On April 10, 1917, Gandhi arrived in Champaran division of Bihar, to take up the cause of the indigo farmers. This was not only his first satyagraha after returning to India in 1915 but also his first major political campaign.
Read: Champaran Satyagraha and a long lost diary
It is as good an occasion as any to study this innovative method of political resistance which went on to be successfully replicated around the world. For help in that endeavour, here are some resources on Champaran:
‘My Experiments with Truth or An Autobiography’ by MK Gandhi
Gandhi devoted an unusually high number of eight chapters to this episode, narrating his side of the story. It takes barely an hour to read the first-hand account.
Read it online at the authentic Gandhi Heritage Portal
‘Champaran Mein Mahatma Gandhi’ by Rajendra Prasad
‘Satyagrah in Champaran’ by Rajendra Prasad
‘At the Feet of Mahatma Gandhi’ by Rajendra Prasad
Rajendra Prasad, who would become India’s first president, was the chief among the local leadership, in support of Gandhi’s movement. He penned his account of the campaign, Champaran Mein Mahatma Gandhi (in Hindi, translated into English as Satyagrah in Champaran). Also, his memoirs, At the Feet of Mahatma Gandhi, is a key resource.
‘My Times: An Autobiography’ by JB Kripalani
Kripalani, a one-of-a-kind political leader, first met Gandhi in Santiniketan where the Mahatma had gone soon after his return to India, but it was during the Champaran movement that the two came together and worked shoulder to shoulder. Kripalani was to join Gandhi in Ahmedabad after this, and take charge of his new university, Gujarat Vidyapeeth. The autobiography has only two chapters on Champaran but gives a unique perspective.
‘My Life is My Message’ By Narayan Desai
Any of the ten-odd better Gandhi biographies will do, but Narayan Desai’s four-volume work, translated from Gujarati into English by Tridip Suhrud, is more comprehensive – not only by its sheer size but also thanks to its holistic perspective. One chapter on Champaran in the second volume provides the best narrative, with some gems of information not found elsewhere.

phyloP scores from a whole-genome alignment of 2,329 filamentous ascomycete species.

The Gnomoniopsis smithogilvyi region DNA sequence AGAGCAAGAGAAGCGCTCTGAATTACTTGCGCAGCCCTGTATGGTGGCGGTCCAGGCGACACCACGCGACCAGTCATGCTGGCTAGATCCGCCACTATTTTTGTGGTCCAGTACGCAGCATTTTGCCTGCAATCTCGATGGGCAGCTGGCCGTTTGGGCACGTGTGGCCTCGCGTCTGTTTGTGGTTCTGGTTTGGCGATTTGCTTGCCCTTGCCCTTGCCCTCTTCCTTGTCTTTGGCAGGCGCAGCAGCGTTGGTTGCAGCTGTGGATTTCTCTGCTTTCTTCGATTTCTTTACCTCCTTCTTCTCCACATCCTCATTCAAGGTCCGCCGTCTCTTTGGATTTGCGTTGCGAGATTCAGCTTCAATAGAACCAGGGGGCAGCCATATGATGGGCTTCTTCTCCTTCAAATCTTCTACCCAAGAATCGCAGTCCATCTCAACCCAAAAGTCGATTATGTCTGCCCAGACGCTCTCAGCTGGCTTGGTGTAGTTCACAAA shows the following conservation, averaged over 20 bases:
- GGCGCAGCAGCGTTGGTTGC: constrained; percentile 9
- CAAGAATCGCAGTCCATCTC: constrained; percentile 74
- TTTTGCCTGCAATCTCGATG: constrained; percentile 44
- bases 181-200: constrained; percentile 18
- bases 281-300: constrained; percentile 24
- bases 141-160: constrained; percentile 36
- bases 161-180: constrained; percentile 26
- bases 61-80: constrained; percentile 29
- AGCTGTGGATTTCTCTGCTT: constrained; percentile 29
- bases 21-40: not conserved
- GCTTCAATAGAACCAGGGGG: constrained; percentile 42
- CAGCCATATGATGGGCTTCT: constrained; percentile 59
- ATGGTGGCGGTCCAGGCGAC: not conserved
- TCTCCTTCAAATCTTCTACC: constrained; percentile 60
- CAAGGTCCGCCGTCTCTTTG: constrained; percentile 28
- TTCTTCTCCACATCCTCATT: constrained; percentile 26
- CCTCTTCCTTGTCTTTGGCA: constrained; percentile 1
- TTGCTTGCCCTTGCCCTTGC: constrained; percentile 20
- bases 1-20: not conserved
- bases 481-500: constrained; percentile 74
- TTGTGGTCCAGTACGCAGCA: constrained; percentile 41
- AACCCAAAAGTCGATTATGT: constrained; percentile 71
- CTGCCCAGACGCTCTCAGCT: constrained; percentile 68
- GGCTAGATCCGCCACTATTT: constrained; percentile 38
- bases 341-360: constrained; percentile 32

'Gandhiji ke Champaran Andolan ke Sutredhar Rajkumar Shukla ki Diary' edited Bhairab Lal Das
Rajkumar Shukla, an indigo farmer, appealed to Mahatma Gandhi to visit Champaran. He maintained a diary that gives a fascinating and precise historical account of what happened then. From 2011, Bhairab Lal Das took one and a half years to translate the complete diary from Kaithi script to Devnagiri. “No publisher was ready to publish the edited diary and it was only in 2014 that a publisher agreed to publish it in the form of a book,” says Das. It is a rare first person account of an indigo farmer.
It is published by Kalyani Foundation
The Gandhi Heritage Portal, the authentic source on all things Gandhian, has a section devoted to the timelines of two Satyagrahas, Champaran and Kheda [apart from the Collected Works of Mahatma Gandhi, where a reader can follow Gandhi’s speeches, correspondence and much more through those eventful months].
The chronology of Champaran can be accessed here
The Bihar government has also done its bit (it is organizing a two-day seminar in Patna on April 11 and 12, which would start year-long celebrations of the historic event).
is what the East Champaran district website has to offer a curious reader.
Though he has nothing to say specifically on the Champaran satyagraha, he was born there, in Motihari, and remains a uniquely placed critic-yet-admirer of the Mahatma. George Orwell on Gandhi:
By the way, Gita V. Pai, a US-based historian, has an interesting take on Orwell’s essay on Gandhi, with nuggets of forgotten details:
Nehru Memorial Museum and Library is organising a two-day seminar
on the occasion on April 11-12, and also on April 27-28
The Indian Institute of Advanced Study, Shimla will discuss
Champaran on May 29-31.
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